In a well-rehearsed choreography led by doctor Olga Medvedeva, they set up equipment across the school in the village of Myrne, while singer Sofia Yegorova distracted the children before their medical check-up.
Access to specialist medical care is difficult in many parts of Ukraine, whose already overstretched healthcare system is now grappling with the devastating effects of Russia’s war.
Stress is already taking a toll on children’s mental and physical wellbeing, which is being made worse by a lack of access to care, the medical brigade from the Okhmatdyt Children’s Hospital said.
“As we drove, we realised that we were seeing pretty much the same picture,” Medvedeva, the 63-year-old head of a paediatrics department at Okhmatdyt, told AFP.
Medvedeva’s brigade has carried out over 60 missions since May 2022, shortly after Ukrainian forces pushed Russian troops back from the area.
It has travelled both to recently de-occupied territories and areas that were relatively spared from Russia’s assault — like Myrne, about 40 kilometres (25 miles) from the capital, Kyiv.
“Most often there are eating and psycho-emotional disorders, which together leads to a series of further illnesses,” said Medvedeva.
“It’s like a trigger,” she said.
– Eating issues –
Several parents told AFP that seeing specialised doctors was difficult, partly due to staff shortages in some hospitals, but also because of an influx of internally displaced people.
And some of the families who used to go to the capital’s medical centres were discouraged by the threat of air raids.
Many parents were queueing outside classrooms, leaning against the corridor’s peach-painted walls, to visit the doctors who made the trip.
Children meanwhile played on the hopscotch patterns painted on the ground or coloured in drawings.
Among the parents was 46-year-old Lyudmyla Lokha, who came with her seven-year-old son, Timofey.
Lokha said that her son stopped eating well when the family fled to Portugal at the beginning of the invasion.
“When he is worried, he has trouble eating,” said Lokha.
When that happens, the family calls Timofey’s older brother “who he loves very much and motivates him via video”.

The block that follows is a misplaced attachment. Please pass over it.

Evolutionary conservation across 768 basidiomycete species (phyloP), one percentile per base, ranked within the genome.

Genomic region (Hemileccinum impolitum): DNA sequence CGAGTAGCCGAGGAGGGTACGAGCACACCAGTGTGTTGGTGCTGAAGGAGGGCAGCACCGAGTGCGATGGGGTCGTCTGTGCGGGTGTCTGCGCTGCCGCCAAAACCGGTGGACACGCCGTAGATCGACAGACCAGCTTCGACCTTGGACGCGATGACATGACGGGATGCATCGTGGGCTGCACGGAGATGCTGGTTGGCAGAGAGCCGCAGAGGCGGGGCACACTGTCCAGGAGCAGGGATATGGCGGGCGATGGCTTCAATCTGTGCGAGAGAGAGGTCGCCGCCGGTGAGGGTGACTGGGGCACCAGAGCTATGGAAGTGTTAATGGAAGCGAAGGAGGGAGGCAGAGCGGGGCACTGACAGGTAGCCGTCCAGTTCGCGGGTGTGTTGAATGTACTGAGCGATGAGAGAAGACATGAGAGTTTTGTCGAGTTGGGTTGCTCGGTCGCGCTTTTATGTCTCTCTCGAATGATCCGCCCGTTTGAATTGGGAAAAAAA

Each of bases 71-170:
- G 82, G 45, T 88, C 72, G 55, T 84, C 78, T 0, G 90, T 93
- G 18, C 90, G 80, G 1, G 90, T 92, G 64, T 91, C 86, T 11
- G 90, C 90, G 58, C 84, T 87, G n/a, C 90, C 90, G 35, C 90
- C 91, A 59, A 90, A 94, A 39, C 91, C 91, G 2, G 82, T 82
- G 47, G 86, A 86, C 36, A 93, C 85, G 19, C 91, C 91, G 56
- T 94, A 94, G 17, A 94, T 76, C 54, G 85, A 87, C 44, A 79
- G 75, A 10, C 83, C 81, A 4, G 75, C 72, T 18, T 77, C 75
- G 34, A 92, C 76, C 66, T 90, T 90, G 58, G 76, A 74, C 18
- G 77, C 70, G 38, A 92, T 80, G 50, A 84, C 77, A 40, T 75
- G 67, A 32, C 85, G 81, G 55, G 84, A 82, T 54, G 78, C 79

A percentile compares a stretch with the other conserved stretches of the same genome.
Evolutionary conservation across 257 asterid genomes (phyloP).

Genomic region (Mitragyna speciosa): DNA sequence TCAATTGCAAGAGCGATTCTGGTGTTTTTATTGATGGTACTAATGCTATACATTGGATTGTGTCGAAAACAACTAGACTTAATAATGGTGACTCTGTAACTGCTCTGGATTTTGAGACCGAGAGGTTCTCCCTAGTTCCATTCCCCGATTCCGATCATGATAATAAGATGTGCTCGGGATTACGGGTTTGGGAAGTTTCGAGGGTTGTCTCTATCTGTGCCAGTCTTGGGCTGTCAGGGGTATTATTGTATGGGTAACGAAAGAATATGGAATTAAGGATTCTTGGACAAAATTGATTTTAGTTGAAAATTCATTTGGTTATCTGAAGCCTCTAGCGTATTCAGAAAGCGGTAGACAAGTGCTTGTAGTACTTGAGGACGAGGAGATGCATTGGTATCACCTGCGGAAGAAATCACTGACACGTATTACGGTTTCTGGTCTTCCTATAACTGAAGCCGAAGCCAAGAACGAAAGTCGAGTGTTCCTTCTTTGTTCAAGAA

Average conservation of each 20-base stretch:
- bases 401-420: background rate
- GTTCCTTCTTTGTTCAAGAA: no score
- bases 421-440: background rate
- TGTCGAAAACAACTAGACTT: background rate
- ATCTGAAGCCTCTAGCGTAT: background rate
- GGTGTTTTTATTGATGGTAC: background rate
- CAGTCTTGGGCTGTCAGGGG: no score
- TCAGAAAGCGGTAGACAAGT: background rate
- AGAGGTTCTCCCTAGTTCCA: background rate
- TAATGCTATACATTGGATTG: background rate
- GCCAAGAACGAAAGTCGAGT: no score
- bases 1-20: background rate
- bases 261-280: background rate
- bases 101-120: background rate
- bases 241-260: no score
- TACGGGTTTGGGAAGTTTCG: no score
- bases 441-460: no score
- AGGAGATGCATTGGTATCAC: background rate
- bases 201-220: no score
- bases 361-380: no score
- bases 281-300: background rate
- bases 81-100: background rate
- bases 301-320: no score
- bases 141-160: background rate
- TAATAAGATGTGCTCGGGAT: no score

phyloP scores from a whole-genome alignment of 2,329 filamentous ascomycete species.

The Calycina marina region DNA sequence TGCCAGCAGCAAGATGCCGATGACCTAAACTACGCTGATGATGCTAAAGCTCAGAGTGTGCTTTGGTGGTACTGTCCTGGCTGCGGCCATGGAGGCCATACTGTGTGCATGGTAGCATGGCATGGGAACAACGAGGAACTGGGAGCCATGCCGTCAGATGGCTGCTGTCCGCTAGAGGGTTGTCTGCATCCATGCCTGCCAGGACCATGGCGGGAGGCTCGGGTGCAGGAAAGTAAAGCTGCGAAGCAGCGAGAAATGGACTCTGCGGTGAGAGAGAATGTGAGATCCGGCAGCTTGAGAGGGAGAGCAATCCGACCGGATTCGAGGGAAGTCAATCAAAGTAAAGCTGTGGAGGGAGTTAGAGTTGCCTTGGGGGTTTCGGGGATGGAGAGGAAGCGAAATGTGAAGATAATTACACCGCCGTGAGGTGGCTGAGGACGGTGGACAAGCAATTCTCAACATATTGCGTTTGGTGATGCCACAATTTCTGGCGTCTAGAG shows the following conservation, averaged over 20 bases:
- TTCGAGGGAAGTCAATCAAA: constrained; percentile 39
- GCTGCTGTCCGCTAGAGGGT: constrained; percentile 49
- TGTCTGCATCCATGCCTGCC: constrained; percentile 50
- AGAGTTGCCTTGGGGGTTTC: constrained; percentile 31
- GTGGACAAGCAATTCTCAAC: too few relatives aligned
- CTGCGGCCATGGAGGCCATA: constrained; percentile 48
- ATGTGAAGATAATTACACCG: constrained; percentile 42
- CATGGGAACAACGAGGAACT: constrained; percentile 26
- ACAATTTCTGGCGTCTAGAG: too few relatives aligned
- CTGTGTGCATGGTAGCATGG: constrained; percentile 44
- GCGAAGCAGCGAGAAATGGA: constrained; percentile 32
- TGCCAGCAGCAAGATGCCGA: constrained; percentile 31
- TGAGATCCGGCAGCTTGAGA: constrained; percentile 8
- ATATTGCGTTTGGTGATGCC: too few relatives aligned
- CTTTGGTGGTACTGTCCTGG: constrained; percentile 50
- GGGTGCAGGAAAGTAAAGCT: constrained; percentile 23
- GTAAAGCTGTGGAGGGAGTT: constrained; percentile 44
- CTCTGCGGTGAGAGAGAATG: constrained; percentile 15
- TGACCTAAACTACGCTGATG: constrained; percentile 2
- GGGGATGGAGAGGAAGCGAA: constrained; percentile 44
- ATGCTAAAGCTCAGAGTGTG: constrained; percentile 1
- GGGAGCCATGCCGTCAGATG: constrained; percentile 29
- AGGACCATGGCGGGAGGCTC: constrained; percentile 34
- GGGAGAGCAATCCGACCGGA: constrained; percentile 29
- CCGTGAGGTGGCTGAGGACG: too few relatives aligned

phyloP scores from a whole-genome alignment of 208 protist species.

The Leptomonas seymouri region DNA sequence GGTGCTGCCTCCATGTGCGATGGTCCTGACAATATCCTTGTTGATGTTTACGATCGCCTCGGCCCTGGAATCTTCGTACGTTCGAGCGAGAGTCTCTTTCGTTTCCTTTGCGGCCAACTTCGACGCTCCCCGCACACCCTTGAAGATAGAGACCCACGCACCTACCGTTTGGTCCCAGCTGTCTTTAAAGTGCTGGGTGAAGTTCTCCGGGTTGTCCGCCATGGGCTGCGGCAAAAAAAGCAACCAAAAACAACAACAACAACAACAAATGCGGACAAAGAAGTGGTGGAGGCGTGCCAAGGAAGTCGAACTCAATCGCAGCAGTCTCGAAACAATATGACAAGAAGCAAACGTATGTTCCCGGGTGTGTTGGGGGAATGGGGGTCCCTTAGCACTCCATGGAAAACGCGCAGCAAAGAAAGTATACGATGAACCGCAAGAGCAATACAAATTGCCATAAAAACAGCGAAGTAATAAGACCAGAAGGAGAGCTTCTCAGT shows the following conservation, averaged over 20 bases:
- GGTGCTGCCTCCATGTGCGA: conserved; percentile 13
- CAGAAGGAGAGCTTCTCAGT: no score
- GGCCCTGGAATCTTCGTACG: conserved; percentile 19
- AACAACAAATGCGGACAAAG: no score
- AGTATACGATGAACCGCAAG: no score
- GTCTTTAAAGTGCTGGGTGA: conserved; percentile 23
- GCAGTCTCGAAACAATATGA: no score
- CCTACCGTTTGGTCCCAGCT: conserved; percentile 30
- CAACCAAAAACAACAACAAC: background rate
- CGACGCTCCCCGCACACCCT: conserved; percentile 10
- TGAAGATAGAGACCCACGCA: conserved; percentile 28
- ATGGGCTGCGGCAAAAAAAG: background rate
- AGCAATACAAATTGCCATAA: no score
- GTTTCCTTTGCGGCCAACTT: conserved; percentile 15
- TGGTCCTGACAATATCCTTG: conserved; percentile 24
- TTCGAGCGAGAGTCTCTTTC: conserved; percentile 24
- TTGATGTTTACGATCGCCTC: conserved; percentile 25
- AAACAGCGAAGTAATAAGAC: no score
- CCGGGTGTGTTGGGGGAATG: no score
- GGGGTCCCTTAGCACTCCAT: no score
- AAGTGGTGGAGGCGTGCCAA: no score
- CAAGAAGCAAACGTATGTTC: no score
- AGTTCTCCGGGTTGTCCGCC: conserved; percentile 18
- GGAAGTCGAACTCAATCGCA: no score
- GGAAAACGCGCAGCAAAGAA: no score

“His sister and dad help too,” she said.
A nurse at the school, 37-year-old Inna Tashevska, noticed psychological issues affecting the pupils and her own children.
“At school, when they get nervous, their stomachs hurt. They come in with headaches or panic attacks.”
‘Until the air siren stops’
Psychologist Olga Sudak, 29, said doctors first focus on working with families.
“When the family is calm, the children are much more comfortable and will recover better.”
She also recommended that parents answer their children’s questions about the invasion.
But when she hears her grandfather Sergiy Vida speak about the war, eight-year-old Milana buries her face in his chest.
“War means death. It means maiming. It means restrictions,” said Vida, who fought during the first year of the invasion before being discharged.
“I feel half angry, half happy,” Milana told AFP, clutching her pink bag.
“It’s good that all is good with us. And bad that there is war, right?” Vida said, holding his granddaughter closer.
Medvedeva was optimistic that children could recover from the “huge stress” of the war.
“But we have to instil in them the confidence that everything will be okay,” she cautioned.
And with the prospect of a long war setting in, she said medical staff had a long and difficult task ahead of them.
“As long as the war is going on, we’ll see all these issues,” she warned.
“Until the air sirens stop, until transport starts working normally, until people calm down.”
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